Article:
3. Wentz needs to improve his accuracy

It wasn’t all pretty though. Wentz completed only 50% of his passes, thanks in large part to some ill-placed throws.

When Wentz misses,  he often misses high, sailing the ball beyond the reach of his receiver (and, at least to this point, the defenders as well). I counted at least three passes that were not catchable last night:

You can see another example here.

Wentz also needs to improve his precision, as his ball placement was inconsistent at times last night. Here’s one example:

Fourth year wide receiver (#16) T.J. Graham is running a seven-yard curl towards the inside of the field. He has a good 5 yard buffer on his defender, so it should be an easy pitch and catch. But Wentz puts the ball high and to the outside shoulder. Graham arguably could have caught this — and indeed, if it was a first string WR, perhaps it would have been caught (then again, it is the Eagles we are talking about). Wentz could have made Graham’s job considerably easier if he put the ball on his numbers, or at least threw it towards the direction in which Graham was heading– i.e., his inside shoulder.

Cleaning up his mechanics during this redshirt season should help with his repetitive accuracy. But it is something to keep an eye on as we progress through the preseason. You can see a couple more examples here and here.

4. Wentz made rookie mistakes, which are to be expected

Wentz put up underwhelming numbers last night: 12-24 passing for 89 yards, 0 touchdowns and 1 interception. This caused more handwringing than I expected, with some calling his performance “rocky” and others snidely saying he was in “preseason form.”

I try not to fixate on rookies making mistakes in their first year, especially at the quarterback position. The learning curve to the NFL is incredibly steep: systems are more complex, players are moving faster, and the magnifying glass you are placed under can be overwhelming at times.

That is especially true for a player like Wentz, who is making the jump from playing FCS football in North freaking Dakota to playing at the highest level of competition in one of the toughest markets in the world.

So when I saw this terrible decision last night — where Wentz forced a throw to a covered receiver deep in the red zone — I tried to keep things in perspective.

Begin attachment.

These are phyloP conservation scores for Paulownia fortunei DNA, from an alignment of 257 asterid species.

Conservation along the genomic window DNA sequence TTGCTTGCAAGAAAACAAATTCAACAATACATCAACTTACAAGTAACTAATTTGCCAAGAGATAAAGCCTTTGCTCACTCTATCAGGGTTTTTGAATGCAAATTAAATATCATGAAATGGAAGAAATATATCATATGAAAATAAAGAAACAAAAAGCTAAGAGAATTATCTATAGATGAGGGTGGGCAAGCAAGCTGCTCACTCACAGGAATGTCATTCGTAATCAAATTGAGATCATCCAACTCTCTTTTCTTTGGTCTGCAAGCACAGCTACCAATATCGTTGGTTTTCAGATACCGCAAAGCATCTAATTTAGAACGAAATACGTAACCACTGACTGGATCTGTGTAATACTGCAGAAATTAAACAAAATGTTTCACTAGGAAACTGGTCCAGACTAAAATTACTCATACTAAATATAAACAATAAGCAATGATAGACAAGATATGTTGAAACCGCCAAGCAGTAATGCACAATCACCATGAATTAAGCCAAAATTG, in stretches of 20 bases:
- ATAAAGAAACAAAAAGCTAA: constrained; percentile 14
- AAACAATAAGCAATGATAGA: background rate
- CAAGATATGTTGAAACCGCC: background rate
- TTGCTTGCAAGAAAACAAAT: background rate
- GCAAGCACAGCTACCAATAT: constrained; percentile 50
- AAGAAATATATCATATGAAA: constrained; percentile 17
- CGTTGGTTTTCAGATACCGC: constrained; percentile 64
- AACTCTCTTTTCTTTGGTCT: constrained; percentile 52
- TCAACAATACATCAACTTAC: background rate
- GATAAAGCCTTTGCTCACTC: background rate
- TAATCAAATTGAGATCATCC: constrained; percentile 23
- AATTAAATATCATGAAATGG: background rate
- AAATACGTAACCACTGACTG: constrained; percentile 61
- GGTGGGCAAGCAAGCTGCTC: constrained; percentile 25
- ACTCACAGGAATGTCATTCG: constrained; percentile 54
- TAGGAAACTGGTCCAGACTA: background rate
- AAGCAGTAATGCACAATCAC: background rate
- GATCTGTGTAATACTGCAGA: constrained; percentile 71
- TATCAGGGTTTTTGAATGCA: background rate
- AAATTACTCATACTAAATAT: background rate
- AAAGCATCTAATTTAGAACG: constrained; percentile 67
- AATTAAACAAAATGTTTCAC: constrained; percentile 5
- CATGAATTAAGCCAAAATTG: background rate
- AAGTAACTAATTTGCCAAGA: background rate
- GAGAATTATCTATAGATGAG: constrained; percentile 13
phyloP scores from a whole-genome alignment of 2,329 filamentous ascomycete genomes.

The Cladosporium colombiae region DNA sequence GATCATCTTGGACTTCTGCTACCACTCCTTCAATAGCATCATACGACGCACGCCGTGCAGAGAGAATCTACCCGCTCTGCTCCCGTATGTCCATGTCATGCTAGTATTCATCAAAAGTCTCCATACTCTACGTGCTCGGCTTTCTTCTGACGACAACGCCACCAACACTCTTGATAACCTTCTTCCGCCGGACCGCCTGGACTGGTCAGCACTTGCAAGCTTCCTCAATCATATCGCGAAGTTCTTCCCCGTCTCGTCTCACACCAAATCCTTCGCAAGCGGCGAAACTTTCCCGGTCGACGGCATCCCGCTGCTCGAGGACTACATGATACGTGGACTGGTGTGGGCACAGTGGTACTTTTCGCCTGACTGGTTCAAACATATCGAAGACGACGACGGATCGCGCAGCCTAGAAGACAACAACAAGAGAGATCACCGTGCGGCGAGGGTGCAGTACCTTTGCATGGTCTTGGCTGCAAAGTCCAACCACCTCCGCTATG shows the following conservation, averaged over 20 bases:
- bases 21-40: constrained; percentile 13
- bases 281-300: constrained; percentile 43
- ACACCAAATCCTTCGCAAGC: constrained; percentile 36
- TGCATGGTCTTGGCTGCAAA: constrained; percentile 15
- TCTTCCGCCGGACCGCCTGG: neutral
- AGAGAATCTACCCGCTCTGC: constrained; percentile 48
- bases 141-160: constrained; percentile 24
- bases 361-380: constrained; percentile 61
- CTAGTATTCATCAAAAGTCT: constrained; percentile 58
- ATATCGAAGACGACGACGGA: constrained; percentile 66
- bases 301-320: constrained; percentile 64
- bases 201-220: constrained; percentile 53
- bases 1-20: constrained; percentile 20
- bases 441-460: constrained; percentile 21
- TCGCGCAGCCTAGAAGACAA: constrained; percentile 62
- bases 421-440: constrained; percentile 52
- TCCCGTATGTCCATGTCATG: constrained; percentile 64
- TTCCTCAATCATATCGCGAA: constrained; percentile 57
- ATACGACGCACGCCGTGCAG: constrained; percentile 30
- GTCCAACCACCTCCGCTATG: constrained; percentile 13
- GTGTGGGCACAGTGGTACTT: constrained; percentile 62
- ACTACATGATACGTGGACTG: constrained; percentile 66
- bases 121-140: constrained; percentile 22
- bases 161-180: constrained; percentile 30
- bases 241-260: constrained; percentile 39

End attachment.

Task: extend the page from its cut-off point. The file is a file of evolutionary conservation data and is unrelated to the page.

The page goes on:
Look, I’m not excusing the throw — it was bad — but remember: Peyton Manning threw 28 interceptions to just 26 touchdowns his rookie year. Troy Aikman threw more interceptions than touchdowns in each of his first two seasons. They went on to win a combined five Superbowls during their Hall of Fame careers.

That’s not to suggest Wentz will be nearly as successful as those two (odds are he won’t), but it is to say that we shouldn’t freak out every time the kid throws a pick. If he is still making these mistakes consistently during his second season as a starter, then we should be concerned. Until then, give him time to grow.


Bottom line: I was impressed from the rookie quarterback. He made some good plays, flashed his athleticism, and didn’t look overwhelmed by the moment. Despite his mistakes, I think it was a strong debut. Hopefully we can see more of him in the remaining preseason games.


2 thoughts on “Evaluating Carson Wentz

  1. Pingback: The Eagles Fleeced the Vikings, and Roseman’s Redemption Campaign Continues | Eagles Rewind

  2. Pingback: Mid-Season Evaluation of Carson Wentz, Part II | Eagles Rewind

Leave a Reply

Fill in your details below or click an icon to log in:

WordPress.com Logo

You are commenting using your WordPress.com account. Log Out /  Change )

Facebook photo

You are commenting using your Facebook account. Log Out /  Change )

Connecting to %s